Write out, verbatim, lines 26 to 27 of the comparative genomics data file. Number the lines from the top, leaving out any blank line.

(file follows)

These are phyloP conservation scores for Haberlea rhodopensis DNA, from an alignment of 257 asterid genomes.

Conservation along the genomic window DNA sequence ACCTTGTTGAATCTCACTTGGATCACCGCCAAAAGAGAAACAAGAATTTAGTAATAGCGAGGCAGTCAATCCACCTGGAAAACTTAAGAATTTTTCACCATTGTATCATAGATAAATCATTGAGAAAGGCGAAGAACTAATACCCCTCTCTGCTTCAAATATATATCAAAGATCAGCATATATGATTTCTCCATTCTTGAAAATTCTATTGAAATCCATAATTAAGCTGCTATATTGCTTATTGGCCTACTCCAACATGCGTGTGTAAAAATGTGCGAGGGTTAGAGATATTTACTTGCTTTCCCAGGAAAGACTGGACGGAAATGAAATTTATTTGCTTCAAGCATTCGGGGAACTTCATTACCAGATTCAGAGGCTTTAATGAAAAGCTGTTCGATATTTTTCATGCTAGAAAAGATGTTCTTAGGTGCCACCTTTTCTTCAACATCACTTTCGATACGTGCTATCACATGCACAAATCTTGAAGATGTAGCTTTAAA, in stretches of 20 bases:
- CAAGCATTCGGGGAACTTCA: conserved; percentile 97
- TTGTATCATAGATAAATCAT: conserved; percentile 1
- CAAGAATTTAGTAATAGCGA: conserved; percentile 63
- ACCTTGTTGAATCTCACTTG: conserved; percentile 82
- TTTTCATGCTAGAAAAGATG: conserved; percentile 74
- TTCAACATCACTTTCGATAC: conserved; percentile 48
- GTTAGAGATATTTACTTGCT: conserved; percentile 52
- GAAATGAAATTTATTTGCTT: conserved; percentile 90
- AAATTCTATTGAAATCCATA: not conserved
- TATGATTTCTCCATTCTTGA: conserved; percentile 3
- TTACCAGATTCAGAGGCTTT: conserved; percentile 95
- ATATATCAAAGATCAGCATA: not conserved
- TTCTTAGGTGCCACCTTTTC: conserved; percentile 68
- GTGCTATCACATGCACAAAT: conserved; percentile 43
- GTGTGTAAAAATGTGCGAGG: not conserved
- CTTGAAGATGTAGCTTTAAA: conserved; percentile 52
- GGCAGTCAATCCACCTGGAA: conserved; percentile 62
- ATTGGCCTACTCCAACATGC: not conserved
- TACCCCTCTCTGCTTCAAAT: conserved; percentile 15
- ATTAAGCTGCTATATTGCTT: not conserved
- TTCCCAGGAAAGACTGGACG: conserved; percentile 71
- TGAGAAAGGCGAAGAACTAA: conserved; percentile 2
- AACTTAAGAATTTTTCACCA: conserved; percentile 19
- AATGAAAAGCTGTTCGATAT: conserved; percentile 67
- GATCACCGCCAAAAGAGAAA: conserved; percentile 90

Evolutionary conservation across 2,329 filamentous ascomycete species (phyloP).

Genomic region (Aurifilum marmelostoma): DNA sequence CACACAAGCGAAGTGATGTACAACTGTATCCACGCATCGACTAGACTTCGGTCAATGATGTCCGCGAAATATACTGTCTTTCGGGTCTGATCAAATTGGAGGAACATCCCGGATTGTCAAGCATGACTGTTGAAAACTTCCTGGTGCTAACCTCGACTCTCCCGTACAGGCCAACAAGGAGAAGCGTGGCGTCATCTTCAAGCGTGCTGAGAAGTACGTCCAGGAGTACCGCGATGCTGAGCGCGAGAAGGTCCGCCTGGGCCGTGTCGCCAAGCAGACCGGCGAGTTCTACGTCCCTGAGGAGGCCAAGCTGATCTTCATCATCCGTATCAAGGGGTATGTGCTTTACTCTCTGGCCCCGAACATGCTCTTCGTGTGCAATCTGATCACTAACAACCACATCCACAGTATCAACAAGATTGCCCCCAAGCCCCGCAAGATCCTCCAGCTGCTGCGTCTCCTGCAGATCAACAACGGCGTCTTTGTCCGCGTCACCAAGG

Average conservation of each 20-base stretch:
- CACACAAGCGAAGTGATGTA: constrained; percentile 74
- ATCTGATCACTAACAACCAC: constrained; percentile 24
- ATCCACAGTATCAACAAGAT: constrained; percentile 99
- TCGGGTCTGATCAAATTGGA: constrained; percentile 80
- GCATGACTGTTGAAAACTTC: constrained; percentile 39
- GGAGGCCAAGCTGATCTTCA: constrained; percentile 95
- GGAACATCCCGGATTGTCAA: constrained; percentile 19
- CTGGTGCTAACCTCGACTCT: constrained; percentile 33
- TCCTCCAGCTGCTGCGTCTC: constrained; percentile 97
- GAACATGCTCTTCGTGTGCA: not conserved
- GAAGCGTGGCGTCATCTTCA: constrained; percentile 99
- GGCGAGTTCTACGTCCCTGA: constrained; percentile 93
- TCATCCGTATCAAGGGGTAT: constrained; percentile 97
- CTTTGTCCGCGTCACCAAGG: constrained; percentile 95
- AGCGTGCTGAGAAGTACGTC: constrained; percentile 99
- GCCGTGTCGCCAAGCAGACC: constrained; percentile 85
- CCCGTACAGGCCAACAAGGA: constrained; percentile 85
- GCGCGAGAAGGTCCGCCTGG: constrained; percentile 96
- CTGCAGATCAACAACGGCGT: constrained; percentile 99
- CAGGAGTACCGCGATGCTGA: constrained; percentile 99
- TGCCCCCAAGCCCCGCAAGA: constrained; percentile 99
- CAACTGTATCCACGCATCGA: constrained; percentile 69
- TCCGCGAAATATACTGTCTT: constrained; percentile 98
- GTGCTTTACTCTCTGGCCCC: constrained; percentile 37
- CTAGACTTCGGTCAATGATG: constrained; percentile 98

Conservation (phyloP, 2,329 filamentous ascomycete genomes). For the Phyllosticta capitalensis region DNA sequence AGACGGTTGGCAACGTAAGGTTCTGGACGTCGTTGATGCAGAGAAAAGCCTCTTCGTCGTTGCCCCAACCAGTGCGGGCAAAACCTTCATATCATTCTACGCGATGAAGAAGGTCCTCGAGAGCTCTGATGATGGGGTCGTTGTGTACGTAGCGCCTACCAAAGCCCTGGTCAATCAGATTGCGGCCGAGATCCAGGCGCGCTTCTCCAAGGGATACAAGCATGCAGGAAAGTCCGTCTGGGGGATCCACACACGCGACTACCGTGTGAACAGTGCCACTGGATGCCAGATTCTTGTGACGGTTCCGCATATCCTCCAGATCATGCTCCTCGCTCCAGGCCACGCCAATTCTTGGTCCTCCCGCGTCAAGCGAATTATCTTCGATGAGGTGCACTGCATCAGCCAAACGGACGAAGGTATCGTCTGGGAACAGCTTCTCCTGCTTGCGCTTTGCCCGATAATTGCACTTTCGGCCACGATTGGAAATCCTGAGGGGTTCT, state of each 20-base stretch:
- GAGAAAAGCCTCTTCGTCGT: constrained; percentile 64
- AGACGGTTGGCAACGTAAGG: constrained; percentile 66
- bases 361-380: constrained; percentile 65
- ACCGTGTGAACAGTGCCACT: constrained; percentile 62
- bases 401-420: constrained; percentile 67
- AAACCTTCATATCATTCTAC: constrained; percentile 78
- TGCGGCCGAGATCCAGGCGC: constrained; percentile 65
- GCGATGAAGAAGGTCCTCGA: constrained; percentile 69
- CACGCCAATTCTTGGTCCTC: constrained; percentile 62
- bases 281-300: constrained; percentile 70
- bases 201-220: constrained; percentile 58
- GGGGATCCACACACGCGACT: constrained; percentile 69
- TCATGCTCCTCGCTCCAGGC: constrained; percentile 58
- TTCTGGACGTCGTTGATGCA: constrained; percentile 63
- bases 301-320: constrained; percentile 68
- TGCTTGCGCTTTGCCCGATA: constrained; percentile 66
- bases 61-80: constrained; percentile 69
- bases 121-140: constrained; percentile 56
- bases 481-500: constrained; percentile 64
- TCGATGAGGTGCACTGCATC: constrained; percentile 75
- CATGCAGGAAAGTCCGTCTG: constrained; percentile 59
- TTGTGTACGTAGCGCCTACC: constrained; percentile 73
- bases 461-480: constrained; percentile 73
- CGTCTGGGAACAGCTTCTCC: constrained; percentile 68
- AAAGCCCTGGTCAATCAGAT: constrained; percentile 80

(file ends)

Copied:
- AATGAAAAGCTGTTCGATAT: conserved; percentile 67
- GATCACCGCCAAAAGAGAAA: conserved; percentile 90